36 days

No

L

26y

m

Scald burn

20%

20%

hand, legs

21 days

Yes

M

31y

f

Scald burn + open fire

15%

2%

17%

face, limbs

31 days

Yes

N

40y

m

Gasoline combustion

8%

18%

26%

neck, chest, hands

52 days

Yes

O

35y

m

Scald burn

10%

20%

30%

limbs, torso, genitalia

41 days

Yes

Physiological parameters in burn patients.

Figure 1: Physiological parameters in burn patients. Indicated parameters were recorded at given time points. The average results for each cohort of patients are shown. Error bars represent SE. Statistical significance with 2-tailed paired student’s t-test is depicted.

Differential basic blood tests in burn patients.

Figure 2: Differential basic blood tests in burn patients. Indicated parameters were recorded at given time points. The average results for each cohort of patients are shown. Error bars represent SE. Statistical significance with 2-tailed paired student’s t-test is depicted.

Serum MICB and ULBP1 concentrations are enhanced significantly in major burn patients

The expression levels of serum MICA, MICB, ULBP1 and ULBP2 were studied in the peripheral blood of 50 healthy donors. The median levels of MICA, MICB, ULBP1 and ULBP2 were 40pg/ml, 80pg/ml, 130pg/ml and 10pg/ml, respectively (Figure 4A). The MICA levels of all burn patients were similar to each other and did not significantly differ from the normal values (Figure 4B). Up to a 2-fold increase was observed in day 28 in both groups, with no significant differences between them (Figure 4B). The ULBP2 levels were almost non-detectable in all burn patients (data not shown). In contrast, a rapid 3-fold increase in MICB was observed in only the Major burn patients already after 24 hours (Figure 4C). Serum MICB levels progressively increased in the Major Burn patients up to a maximum of 5-fold in day 14, and remained constant. In Non-Major Burn patients, a 1.7-fold increase was observed in day 3, which remained constant until day 28. These differences were statistically significant (Figure 4C, p = 0.004). For ULBP2, a dramatic elevation by more than 20-fold was observed in both groups already after 24 hours post thermal injury (Figure 4D). However, while ULBP2 serum levels were maintained at high levels in Major Burn patients up to day 28, a sharp decrease was observed in the Non-Major burn patients in the subsequent time points (Figure 4D, p-0.01).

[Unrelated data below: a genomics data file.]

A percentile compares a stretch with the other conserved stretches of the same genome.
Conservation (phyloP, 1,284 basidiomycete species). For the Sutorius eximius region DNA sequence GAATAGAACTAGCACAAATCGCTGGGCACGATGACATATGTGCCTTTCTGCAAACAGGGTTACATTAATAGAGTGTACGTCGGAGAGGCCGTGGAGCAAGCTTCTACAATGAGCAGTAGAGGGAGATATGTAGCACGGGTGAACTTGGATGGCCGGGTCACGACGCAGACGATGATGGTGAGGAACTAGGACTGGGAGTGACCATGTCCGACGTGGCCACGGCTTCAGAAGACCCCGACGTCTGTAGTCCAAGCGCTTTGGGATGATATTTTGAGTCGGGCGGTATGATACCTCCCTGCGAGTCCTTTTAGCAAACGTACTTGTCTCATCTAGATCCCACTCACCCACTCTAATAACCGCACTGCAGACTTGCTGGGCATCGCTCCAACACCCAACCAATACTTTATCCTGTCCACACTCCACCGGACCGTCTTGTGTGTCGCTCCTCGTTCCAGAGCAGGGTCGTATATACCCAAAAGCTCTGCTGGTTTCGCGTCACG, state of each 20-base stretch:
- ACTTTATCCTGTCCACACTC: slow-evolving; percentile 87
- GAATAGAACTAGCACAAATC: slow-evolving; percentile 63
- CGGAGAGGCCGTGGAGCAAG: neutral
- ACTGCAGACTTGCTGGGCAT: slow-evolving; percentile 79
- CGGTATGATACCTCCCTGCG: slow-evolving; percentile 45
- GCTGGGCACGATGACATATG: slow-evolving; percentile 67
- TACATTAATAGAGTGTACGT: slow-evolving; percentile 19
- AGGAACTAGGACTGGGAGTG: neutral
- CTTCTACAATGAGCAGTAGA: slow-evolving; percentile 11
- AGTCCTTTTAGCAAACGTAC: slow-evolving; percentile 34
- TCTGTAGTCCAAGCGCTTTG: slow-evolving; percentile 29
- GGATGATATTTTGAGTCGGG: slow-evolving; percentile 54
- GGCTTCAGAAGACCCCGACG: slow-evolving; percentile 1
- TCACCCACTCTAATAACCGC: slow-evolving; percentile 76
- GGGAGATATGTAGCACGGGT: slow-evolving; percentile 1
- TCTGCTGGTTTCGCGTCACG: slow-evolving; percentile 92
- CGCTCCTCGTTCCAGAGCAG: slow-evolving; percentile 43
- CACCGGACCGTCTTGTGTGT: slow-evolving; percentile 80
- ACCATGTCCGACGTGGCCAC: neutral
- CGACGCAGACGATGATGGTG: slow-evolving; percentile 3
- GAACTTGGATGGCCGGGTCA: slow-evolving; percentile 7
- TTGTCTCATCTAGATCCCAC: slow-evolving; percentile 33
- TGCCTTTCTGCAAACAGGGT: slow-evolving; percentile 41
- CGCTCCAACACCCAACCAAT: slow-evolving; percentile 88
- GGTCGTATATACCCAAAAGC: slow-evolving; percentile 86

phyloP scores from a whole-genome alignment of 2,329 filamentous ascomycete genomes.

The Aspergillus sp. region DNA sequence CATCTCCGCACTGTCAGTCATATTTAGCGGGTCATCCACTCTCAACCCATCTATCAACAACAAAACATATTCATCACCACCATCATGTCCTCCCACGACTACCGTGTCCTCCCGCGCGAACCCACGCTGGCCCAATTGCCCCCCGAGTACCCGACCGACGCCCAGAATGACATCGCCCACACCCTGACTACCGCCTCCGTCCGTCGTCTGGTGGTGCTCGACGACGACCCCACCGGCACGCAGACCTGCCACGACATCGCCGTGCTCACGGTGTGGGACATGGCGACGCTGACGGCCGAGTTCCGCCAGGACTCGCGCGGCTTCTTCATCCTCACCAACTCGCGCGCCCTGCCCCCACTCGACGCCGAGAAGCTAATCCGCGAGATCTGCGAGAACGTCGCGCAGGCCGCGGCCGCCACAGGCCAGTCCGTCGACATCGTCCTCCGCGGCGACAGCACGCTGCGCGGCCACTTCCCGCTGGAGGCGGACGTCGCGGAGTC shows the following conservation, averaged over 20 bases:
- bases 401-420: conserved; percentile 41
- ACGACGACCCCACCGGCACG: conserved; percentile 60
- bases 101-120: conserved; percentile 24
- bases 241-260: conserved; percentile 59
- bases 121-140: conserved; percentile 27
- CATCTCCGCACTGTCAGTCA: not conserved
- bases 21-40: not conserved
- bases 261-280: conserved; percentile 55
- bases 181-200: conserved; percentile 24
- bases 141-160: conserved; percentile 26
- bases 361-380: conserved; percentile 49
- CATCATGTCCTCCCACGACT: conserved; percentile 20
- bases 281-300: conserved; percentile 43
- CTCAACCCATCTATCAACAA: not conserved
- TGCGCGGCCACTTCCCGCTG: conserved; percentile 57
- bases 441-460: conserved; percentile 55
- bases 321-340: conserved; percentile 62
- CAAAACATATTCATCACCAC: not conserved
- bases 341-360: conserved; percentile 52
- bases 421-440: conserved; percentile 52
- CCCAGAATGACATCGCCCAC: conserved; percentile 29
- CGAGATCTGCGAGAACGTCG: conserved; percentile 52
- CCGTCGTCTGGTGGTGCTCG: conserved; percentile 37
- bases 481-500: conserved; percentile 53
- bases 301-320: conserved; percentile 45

Non-differential basic blood tests in burn patients.

Figure 3: Non-differential basic blood tests in burn patients. Indicated parameters were recorded at given time points. The average results for each cohort of patients are shown. Error bars represent SE. Statistical significance with 2-tailed paired student’s t-test is depicted.

It should be noted that one patient (H, Table 1) in the Non-Major Burn group had exceptionally high MICA and MICB levels (10 times higher than the average). This patient also received 12 mg of Dexamethasone IV on the second day after the injury for treatment of lagyngeal angioedema. Another patient in this group (J, Table 1) had a positive blood culture for Pseudomonas Anerobius on the 7th day after the burn. Positive blood cultures were obtained also for a patient in the Major Burn group (Patient O, Table 1) on days 1, 3, 7 after the burn, with antibiotic treatment initiated according to sensitivity on the 7th day. One patient (N, Table 1) received 3 packed cells on the 7th and 10th day after the burn.

Serum NKG2D-Ligands in healthy donors and burn patients.

Figure 4: Serum NKG2D-Ligands in healthy donors and burn patients. The indicated NKG2D-Ligands serum concentrations were determined with ELISA. A. Concentration was determined in normal healthy donors. Each dot reflects a single individual. The horizontal line represents the median value; B. MICA, C. MICB and D. ULBP1 concentrations in burn patients on a time axis post burn (day 0). The average results for each cohort of patients are shown. Error bars represent SE. Statistical significance with 2-tailed paired student’s t-test is depicted.

NKG2D expression by peripheral blood NK cells is lower in major burn patients

Next, the expression profile of NKG2D and NKp46 was analyzed in peripheral blood NK cells. Among ten healthy donors, NKG2D and NKp46 were expressed by ~80% and ~90% of the NK cells, respectively (Figure 5A). Remarkably, the expression of NKG2D was significantly downregulated in the Major Burn patients to ~50% on day 14 (Figure 5B). No similar observation could be made for the Non-Major Burn patients (Figure 5B). Importantly, the expression of NKp46 remained similarly stable at day 14 as compared to day 1 in all patients (Figure 5C).